One morning our mini reunion in Las Vegas managed to get outside the city to see the Mojave Desert of southwestern Nevada. Red Rock Canyon National Conservation Area (Red Rock Canyon) is a 20-minute drive from the Las Vegas Strip.


It is an understatement to say that the difference between the Strip and Red Rock Canyon is like night and day. If we hadn’t just taken the short drive from the city, I never would have believed that the Las Vegas Valley with a population of over 2.25 million was just over the hill.

We arrived at the entrance just before our scheduled arrival time at 11:00. We allotted time for a tour of the one-way loop road and a couple of stops but not the numerous trails that entice visitors to get off the road and into the surrounding terrain.

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The first stop was the Visitor’s Center. It has indoor and outdoor exhibits explaining the area’s history, geology, and endemic animal and plant life. 

The Visitor’s Center keeps a low profile against the desert backdrop.

An Old West cavalry fort? No. Just a visitor’s center.



The center has a great view of Calico Hills, which was one of two places where we dismounted for up close views.

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Joshua trees. Dick Bowers photo

The Calico Hills area has two parking lots. Visitors can get out and walk up to the cliffs or take trails that go into the interior.

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Trails from this location pass several tinajas, depressions in the rock that hold water from desert rain.  Tinajas can hold water for months and are crucial for survival of many species.


A friendly visitor offered to take a group photo.

The Dartmouth College Butterfield Hall Gang. Front, Gary Craig ’74, Steve Geis ’73, Sandy Kryle ’72, back Dick Bowers ’73 and yours truly ’74.

Current residences for this crew are, respectively, San Diego, CA; Fort Worth, TX; New York, NY; Scottsdale, AZ; and Charlotte, NC.

Calico Hills is one of many places in Red Rock Canyon that is popular with rock climbers.  They say there are routes for all abilities.  I think my ability, or lack thereof, is an exception to that general rule.

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Red Rock Canyon is the product of several geological processes over eons.  The process  that seems to have the most influence over the area’s current appearance began about 180 million years ago when giant sand dunes were converted into sandstone.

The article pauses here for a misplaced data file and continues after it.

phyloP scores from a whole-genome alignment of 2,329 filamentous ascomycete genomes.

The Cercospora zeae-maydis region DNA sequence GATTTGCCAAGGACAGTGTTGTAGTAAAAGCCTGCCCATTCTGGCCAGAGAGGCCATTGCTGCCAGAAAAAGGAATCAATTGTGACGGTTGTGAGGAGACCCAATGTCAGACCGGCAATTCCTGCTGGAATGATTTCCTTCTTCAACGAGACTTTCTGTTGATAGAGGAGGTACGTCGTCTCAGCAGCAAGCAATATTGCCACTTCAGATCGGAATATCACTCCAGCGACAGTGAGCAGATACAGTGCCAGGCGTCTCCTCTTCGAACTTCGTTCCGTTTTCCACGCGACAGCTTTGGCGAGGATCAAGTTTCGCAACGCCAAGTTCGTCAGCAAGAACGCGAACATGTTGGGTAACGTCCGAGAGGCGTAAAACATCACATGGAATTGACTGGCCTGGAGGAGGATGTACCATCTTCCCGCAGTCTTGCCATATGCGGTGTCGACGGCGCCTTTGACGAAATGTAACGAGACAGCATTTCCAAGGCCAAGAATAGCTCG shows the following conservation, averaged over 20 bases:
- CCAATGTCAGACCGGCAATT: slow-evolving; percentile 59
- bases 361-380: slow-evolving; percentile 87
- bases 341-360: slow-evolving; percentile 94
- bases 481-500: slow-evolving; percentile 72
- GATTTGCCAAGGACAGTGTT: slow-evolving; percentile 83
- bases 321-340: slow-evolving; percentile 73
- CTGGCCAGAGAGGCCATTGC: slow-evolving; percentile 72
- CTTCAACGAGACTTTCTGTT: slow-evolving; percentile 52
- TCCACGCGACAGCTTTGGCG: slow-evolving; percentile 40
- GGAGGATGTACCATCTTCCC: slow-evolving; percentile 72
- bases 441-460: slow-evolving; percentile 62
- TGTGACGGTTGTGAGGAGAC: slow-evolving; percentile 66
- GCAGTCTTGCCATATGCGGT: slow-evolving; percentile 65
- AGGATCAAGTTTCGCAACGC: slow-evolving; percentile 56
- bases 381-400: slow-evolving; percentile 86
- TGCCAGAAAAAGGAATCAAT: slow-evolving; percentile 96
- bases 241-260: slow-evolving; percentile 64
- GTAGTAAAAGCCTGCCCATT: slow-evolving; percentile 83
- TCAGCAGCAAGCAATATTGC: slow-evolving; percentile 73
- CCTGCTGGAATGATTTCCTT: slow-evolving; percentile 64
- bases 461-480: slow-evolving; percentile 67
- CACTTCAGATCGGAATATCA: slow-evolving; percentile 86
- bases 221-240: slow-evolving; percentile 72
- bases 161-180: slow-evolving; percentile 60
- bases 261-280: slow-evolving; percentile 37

The loop drive offers plenty of stunning scenery without having to leave your car.


We also stopped to see the Petroglyph Wall.  It is accessible from the Willow Spring turn off about halfway around the loop drive.  A short trail leads across a dry wash to an area were people carved messages and artwork hundreds, if not thousands, of years ago.



The trail keeps some distance from the petroglyphs which are partially hidden by vegetation.

Gary Craig photo

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Willow Spring is the trailhead for a couple of trails that begged to be taken. Reading posts about great hikes on blogs I follow, I’m a little ashamed that we didn’t make time for a hike.


Walking to the petroglyphs provided a limited opportunity for close-up glimpses of Mojave Desert landscapes, flora and fauna.

Chuckwalla lizard.
Prickly Pear cactus.  Here, they call this “beaver tail cactus.”
Apricot Mallow
Mojave Yucca (Gary Craig photo

Apache Plume  Gary Craig photo

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Cholla (jumping cactus). These plants have spines that are extremely difficult to remove.

Red Rock Canyon Hours & Entrance Fee

Red Rock Canyon’s hours vary by season:

  • November-February: 6 am to 5 pm
  • March: 6 am to 7 pm
  • April-September: 6 am to 8 pm
  • October: 6 am to 7 pm

The Red Rock Canyon Visitor Center is open daily from 9 am to 4:30 pm.

There are sections of Red Rock Canyon that you can get to without paying a fee. However, to reach the Visitors Center and/or drive the Scenic Drive, there is an entrance fee of $15 per car and $5/day per bike. . But, if you have a federal Annual Parks Pass, Senior Pass, or Access Pass, your entrance fee is covered. Reservations are required to access the Scenic Drive. You can purchase a timed entry ticket online up to 30 days before your visit.

Final Thought

Red Rock Canyon represents the Mojave Desert environment that completely surrounds Las Vegas and isolates it from other population centers. The middle of this environment seems like a highly unusual place to find a metropolis that attracts people from around the globe to its luxury hotels and casinos, elegant shops, fine restaurants, and world-class entertainment, and nightlife.